Last weekend was Startup Weekend in Philly, and no offense to the great companies who competed (and to voxx.io, the winner of the competition), but I’m not sure many people noticed. I’m not surprised. Vanity Fair released its list of 50 visionaries recently, and no one from the area was on it. The occasional article runs about the Philly start-up scene but never creates much of a stir. People continue to try and create a buzz that we’re a start-up hub.
In a recent promotion, the City of Philadelphia informed us that CyberCoders (umm … who?) ranked Philadelphia as having the “third largest growth of tech jobs,” and that companies like “InviteMedia (was) sold to Google in 2010 (for) $81M.” Really? That’s all you got? I’m pretty sure that Google misplaced $81 million in petty cash during the time that I was writing this post. And be careful when you see numbers about employment growth: For example, a 50 percent growth in tech jobs may be nice, unless you started with 100 tech jobs.
But let’s face it: Even though we’ve seen many young people move into town and lots of new businesses start up over the past few years, we’re not even on the radar screen as an entrepreneurial hub. Sure, the odd survey may pick us up as a great place for start-ups, but we’re never going to be like San Francisco or New York. We’re never going to rank among the world’s best start-up cities.
It’s certainly not for lack of trying. Drexel and Penn’s Wharton School have been expanding their efforts to promote entrepreneurship, including by investing in promising technologies. Angel investors like Gabe Weinberg and Josh Kopelman have recently committed themselves to the city. Great blogs like Technically Philly (which I read every day and strongly recommend to anyone involved in our tech scene) cover all the activity in the start-up, entrepreneurship and investment communities. There are tons of meet-ups for entrepreneurs.
There are local resources like SeedPhilly. There are a handful of great Small Business Development Centers, like the ones at Wharton and Temple. There are free mentoring and workshops available at the Philadelphia office of SCORE. You can get backing for loans and apply for grants at our local Small Business Administration office. The University City Science Center is one of many incubators for young companies.
We’re midway between New York and D.C. and only six hours from Boston (four-and-a-half if I’m driving). There are a half-dozen major airports within two hours and a busy network of rail and busses. The cost of living here is so much lower that a handful of my neighbors actually commute into New York every day. In addition to Penn grads, the city is inundated with smart students from great colleges like Villanova, St. Joe’s, Temple, Drexel, Haverford, Bryn Mawr, etc.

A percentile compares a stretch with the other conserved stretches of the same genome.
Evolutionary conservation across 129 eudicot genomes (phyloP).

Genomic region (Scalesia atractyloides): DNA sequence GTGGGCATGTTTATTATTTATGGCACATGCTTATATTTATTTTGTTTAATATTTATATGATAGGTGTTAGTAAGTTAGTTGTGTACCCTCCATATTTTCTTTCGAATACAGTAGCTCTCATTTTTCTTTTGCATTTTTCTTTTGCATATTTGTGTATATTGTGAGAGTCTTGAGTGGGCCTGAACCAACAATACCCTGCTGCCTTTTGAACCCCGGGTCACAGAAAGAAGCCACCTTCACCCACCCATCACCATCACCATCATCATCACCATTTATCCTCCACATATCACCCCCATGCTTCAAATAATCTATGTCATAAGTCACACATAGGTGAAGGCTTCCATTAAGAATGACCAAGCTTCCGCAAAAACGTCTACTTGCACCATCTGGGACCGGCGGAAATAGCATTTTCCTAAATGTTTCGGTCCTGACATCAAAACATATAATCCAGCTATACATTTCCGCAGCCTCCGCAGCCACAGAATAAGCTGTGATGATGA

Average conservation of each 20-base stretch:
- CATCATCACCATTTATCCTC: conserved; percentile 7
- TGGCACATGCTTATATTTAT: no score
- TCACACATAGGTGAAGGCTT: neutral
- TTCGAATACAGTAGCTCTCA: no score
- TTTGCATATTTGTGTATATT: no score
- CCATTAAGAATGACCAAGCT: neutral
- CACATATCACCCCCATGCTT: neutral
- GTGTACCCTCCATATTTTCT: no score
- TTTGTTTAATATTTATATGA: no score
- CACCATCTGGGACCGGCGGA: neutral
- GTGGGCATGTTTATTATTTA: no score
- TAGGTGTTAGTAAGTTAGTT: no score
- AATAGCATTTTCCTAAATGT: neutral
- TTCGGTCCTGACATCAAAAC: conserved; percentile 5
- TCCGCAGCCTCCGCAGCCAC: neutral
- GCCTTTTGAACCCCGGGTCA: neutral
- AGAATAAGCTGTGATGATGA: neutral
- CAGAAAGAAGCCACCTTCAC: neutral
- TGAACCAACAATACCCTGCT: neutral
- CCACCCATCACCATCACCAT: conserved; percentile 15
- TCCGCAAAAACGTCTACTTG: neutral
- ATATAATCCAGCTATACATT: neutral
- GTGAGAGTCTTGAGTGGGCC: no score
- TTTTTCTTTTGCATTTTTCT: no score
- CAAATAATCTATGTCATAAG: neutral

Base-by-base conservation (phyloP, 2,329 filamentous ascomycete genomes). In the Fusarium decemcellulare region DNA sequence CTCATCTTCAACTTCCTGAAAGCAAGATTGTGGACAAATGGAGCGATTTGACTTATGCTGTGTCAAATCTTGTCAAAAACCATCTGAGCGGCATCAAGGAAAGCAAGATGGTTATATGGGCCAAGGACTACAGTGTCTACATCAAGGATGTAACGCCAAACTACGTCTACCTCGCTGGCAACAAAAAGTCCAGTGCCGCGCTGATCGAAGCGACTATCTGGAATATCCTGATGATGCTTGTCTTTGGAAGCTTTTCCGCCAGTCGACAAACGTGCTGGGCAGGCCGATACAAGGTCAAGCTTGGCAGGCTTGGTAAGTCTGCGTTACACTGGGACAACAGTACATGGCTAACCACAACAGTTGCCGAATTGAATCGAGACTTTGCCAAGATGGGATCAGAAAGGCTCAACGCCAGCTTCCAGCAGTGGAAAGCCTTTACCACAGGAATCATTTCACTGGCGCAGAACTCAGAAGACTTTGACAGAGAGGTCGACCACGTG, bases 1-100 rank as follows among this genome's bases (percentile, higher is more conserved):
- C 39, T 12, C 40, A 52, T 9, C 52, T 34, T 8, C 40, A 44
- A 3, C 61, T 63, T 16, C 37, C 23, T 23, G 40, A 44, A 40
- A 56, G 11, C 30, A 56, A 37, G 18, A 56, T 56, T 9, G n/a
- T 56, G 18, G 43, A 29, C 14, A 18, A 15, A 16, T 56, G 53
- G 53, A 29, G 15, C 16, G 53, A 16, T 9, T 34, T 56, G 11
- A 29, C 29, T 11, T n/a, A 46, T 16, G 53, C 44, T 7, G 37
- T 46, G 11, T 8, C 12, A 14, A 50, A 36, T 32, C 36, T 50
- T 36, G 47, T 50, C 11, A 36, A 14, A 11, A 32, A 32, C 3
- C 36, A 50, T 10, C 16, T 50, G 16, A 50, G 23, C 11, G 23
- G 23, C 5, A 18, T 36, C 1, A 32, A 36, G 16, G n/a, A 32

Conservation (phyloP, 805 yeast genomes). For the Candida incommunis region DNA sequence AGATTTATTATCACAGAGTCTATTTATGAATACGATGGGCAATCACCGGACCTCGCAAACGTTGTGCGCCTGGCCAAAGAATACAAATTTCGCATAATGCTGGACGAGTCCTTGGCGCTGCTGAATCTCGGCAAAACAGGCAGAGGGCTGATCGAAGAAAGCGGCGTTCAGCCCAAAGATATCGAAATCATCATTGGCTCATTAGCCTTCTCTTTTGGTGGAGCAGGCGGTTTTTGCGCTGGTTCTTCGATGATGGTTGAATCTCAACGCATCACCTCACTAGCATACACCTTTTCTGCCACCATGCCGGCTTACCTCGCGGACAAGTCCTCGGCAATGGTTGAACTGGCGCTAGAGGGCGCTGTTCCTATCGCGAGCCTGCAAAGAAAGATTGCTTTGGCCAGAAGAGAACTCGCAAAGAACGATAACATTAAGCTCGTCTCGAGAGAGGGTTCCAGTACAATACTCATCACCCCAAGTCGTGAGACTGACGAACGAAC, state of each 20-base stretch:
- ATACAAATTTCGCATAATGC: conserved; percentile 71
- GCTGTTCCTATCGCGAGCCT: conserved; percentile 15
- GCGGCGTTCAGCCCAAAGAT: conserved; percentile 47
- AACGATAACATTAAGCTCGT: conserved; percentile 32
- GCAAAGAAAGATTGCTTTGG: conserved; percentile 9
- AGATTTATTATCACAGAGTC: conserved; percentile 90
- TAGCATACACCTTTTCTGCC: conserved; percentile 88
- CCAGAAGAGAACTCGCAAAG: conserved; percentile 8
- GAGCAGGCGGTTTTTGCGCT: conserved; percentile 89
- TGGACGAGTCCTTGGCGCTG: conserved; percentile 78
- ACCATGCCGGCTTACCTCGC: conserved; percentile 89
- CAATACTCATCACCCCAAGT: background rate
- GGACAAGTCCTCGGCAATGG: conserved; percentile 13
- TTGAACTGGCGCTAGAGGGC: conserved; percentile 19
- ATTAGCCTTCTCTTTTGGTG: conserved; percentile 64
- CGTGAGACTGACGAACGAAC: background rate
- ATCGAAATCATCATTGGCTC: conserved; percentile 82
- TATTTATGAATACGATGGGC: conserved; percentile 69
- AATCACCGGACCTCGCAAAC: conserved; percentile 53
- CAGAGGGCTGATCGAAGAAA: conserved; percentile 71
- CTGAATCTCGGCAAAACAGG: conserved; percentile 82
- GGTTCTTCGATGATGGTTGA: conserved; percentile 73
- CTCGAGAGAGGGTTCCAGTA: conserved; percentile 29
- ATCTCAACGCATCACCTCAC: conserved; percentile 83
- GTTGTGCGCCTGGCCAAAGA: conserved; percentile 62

And yet we are not a start-up center. We are not an entrepreneurial hub. We will never be either. We had our chance to be a real player on the world scene but we blew it back in 1800. Why is this? Why do I not think that Philadelphia will ever become a world-class city for start-ups and entrepreneurs?
This city does not have that personality.
Start-ups that change the world and create billions of dollars of wealth are created by young, hyper, edgy, manic geniuses who stay up all night hacking into computers at the Department of Defense, or developing new drugs to make themselves even more hyper and manic. These people want to flock to a city with the same personality and be around others with the same personality. They find them in New York and San Francisco. And then the money finds them. Philadelphia is not a city like that. We are a city where people settle to raise their kids, go to soccer games or catch a movie. For every club downtown there are a hundred better ones in Greenwich Village alone. People from other nations, cultures and religions are actually noticed in Philadelphia. If we want hyper, edgy, manic, we can always go to New York.
People with families move here because of the quality of life. The price of rents and real estate in Philadelphia is significantly less than what you’d pay in the Bay Area or Manhattan. Our suburban schools are amazing. The Schuylkill may get jammed up during rush hour, but for the most part, our roads aren’t ranked among the worst. I go in and out of the city without even thinking about it, something I could never consider if I lived in North Jersey or Long Island.
We are kidding ourselves if we think we are on the same entrepreneurial playing field as New York or the Bay Area. Our entire Center City District could fit into a corner of Central Park. Our local venture capitalists and investors may have boxes at the Wells Fargo Center and attend Art Museum fundraisers, but let’s face it: They’re poor cousins to their counterparts on Wall Street and in Silicon Valley. Our most well-known company, Comcast, is doing its best to throw around a little seed capital but they’re an entertainment company, with bigger problems to overcome, like when to fire that guy who created Animal Practice, and what do about their own fiscal cliff when 30 Rock and The Office end.
Of course, Philadelphia should continue to support and foster its start-up community, and the great organizations that are helping entrepreneurs. Every little bit helps. But I don’t think we’re ever going to be a world-class start-up city like New York or San Francisco. And that’s OK. Philadelphia should stop competing with other cities to be a start-up center. We should instead compete with ourselves to be a better place to just … live. Don’t worry, the successful companies will find us then.